IME, it is mostly only worth powering the fronts/center with an amp, if you are going to be using an AVR for the pre/pro. Since it's amps are almost always sufficient for the side/rears. So I would tend to favor the Emo XPA-3 for amp purposes. The main reason to go with something like the XPA-5/UPA-7, would be if you planned to get a standalone pre/pro or had difficult to drive full range speakers for all channels.


From what I understand you are better off with directional speakers for your rear channel and dipoles like the Fxi A6 for the side channels.

That was what I was wondering, as the Fronts are the most power hungry and my Integra is "supposed" to be able to provide 100 watts @ 8 Ohms with 7 channels drive, so the side and rear surrounds "should" be ok being driven by that. Add the fact most of the effects and audio come from the front 3 channels and I am beginning to think "if" I need a dedicated amp it might be only a 3 channel


I had not thought of going with directional for your rear surrounds in a 7.1 setup. I would have thought you want dipole speakers for all the rears. After doing a quick check online however it appears you are indeed right (link here) . So now the question is should I go with Polk RTi A3's or RTi A1's for the rear surrounds?

Quote:
Originally Posted by TPnBobcats /forum/post/17033798


I have an SVS sub I've been happy with or there are a lot of good DIY options for subs. Since the cabinets and assembly/hardware are relatively simple for subs.

I also have a thread listing all the subs I am considering here . Please feel free to give me your thoughts.

Quote:
Originally Posted by MLKstudios /forum/post/17034071


Besides room "layout" (how live or dead your room is), and how efficient the speakers are, the most important question to ask yourself is, "How big is the space?" (in cubic feet). Obviously, outdoor concerts with an acre or so to cover, require lots of speakers and many thousands of watts. A small room may only need 30-50 watts.
Quote:
Originally Posted by DS-21 /forum/post/17034743


A separate amp would be a waste of money, unless your room is gigantic. And then only if it offers significantly more power (say, 5x more power) than your current receiver.

My room size for is about 16'2" x 17'3".

Quote:
Originally Posted by DS-21 /forum/post/17034743


If you want an actual sonic improvement, consider upgrading your receiver to one with the newest/best version of the Audyssey room correction suite. Don't waste your money replacing one commodity amp with another.

The Integra 5.9 does I believe have the latest/newest version of Audyssey room correction loaded and I have run and applied it to my current setup.
 

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Quote:
Originally Posted by TPnBobcats /forum/post/17033920


90 db isn't what I'd call especially efficient. It's a long way from the abysmal 82db of those Aperions that were discussed recently, but far from the 100+ db of the some of the Klipsch or other horn based speakers.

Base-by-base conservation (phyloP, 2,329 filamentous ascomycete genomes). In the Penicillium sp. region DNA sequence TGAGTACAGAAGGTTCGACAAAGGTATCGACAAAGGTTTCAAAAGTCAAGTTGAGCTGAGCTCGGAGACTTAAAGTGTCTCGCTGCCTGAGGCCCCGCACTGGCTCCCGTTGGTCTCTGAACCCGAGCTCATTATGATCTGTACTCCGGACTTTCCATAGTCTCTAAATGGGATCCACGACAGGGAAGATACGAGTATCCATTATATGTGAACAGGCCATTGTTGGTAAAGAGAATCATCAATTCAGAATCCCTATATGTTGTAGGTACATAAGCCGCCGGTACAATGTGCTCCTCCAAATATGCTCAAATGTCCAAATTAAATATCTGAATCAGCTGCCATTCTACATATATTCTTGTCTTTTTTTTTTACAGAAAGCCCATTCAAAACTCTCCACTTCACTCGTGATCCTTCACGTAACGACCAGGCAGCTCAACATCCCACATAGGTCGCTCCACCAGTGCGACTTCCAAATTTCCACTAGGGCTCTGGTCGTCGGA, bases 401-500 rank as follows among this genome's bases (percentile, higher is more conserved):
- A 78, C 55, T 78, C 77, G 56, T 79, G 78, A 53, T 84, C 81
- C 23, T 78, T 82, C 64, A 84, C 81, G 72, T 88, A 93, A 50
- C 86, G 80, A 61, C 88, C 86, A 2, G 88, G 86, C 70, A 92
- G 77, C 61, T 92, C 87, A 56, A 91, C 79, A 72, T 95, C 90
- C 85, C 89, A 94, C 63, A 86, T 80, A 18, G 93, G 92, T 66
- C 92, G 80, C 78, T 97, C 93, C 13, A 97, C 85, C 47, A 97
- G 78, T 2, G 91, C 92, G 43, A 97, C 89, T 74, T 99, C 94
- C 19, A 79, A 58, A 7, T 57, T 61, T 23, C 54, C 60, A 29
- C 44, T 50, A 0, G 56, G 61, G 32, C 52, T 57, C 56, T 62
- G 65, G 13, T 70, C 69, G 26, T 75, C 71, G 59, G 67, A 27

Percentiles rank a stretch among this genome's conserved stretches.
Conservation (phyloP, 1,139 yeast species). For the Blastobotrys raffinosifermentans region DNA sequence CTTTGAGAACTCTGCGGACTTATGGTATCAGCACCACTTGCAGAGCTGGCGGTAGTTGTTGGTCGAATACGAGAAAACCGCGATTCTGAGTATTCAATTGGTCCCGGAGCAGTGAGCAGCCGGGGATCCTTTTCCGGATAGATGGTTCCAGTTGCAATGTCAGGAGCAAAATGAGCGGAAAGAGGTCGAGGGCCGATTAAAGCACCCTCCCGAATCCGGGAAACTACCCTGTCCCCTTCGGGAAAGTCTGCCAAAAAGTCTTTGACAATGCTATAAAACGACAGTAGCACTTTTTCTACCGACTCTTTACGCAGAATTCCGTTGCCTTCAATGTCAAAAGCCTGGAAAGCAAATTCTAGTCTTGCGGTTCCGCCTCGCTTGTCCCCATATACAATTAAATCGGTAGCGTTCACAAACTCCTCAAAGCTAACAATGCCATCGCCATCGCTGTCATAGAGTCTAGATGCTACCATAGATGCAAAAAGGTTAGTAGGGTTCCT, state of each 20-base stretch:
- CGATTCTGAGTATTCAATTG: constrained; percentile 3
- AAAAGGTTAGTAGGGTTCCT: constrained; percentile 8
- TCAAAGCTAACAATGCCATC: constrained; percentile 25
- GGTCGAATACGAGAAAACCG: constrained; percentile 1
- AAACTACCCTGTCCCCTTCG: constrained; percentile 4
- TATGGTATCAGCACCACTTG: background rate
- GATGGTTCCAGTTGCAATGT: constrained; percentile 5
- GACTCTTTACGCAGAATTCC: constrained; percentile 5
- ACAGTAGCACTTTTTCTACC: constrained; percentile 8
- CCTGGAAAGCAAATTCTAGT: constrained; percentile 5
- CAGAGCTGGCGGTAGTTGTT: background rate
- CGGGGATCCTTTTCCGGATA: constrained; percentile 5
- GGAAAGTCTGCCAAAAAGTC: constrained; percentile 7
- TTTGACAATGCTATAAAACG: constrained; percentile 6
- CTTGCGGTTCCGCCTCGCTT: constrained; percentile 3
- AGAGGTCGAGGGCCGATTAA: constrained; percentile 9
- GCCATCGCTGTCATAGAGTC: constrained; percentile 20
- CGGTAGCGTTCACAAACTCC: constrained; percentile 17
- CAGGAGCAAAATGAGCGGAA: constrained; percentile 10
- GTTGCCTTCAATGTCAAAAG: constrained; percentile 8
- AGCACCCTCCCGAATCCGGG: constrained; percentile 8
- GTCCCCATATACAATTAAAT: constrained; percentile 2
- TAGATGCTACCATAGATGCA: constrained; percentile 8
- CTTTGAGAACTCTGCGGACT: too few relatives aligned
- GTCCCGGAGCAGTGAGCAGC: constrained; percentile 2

100 dB is what I would call above average for home speakers. Certainly there are more efficient speakers, but I have looked at many speakers, and I would call 90 dB par. Just my opinion, of course.
 

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Quote:
Originally Posted by EndersShadow /forum/post/17035022


I had not thought of going with directional for your rear surrounds in a 7.1 setup. I would have thought you want dipole speakers for all the rears. After doing a quick check online however it appears you are indeed right (link here) . So now the question is should I go with Polk RTi A3's or RTi A1's for the rear surrounds?

Probably you'll be just as well off with the cheaper one. I don't think there's going to be a functional difference between a 6.5" and 5.25" mid range for surrounds. But I guess it could come down to how much money you'd want to spend and if there are any other differentiations between the two for you personally.

Quote:
Originally Posted by EndersShadow /forum/post/17035022


I also have a thread listing all the subs I am considering here . Please feel free to give me your thoughts.

I only have experience with the SVS and I've been very pleased with my PC+, but that is more expensive than most of what you are looking at and there is no shortage of good subs out there these days.

Quote:
Originally Posted by MichaelJHuman /forum/post/0


100 dB is what I would call above average for home speakers. Certainly there are more efficient speakers, but I have looked at many speakers, and I would call 90 dB par. Just my opinion, of course.

100 db is certainly head and shoulders above most speakers, but they can hit 104 db or so. Thus I don't consider 90 db to be "efficient", but I had been unaware of speakers significantly less efficient than my 88 db polk LSis.
 

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Discussion Starter · #13 ·

Quote:
Originally Posted by TPnBobcats /forum/post/17035188


100 db is certainly head and shoulders above most speakers, but they can hit 104 db or so. Thus I don't consider 90 db to be "efficient", but I had been unaware of speakers significantly less efficient than my 88 db polk LSis.

I also debated going with LSi 15's over the RTi A9's, do you have any suggestions for me on that front? I ended up thinking the A9's might be easier for room placement due to their lack of build in sub's. I posed that question in a thread as well. Am I correct in that thinking?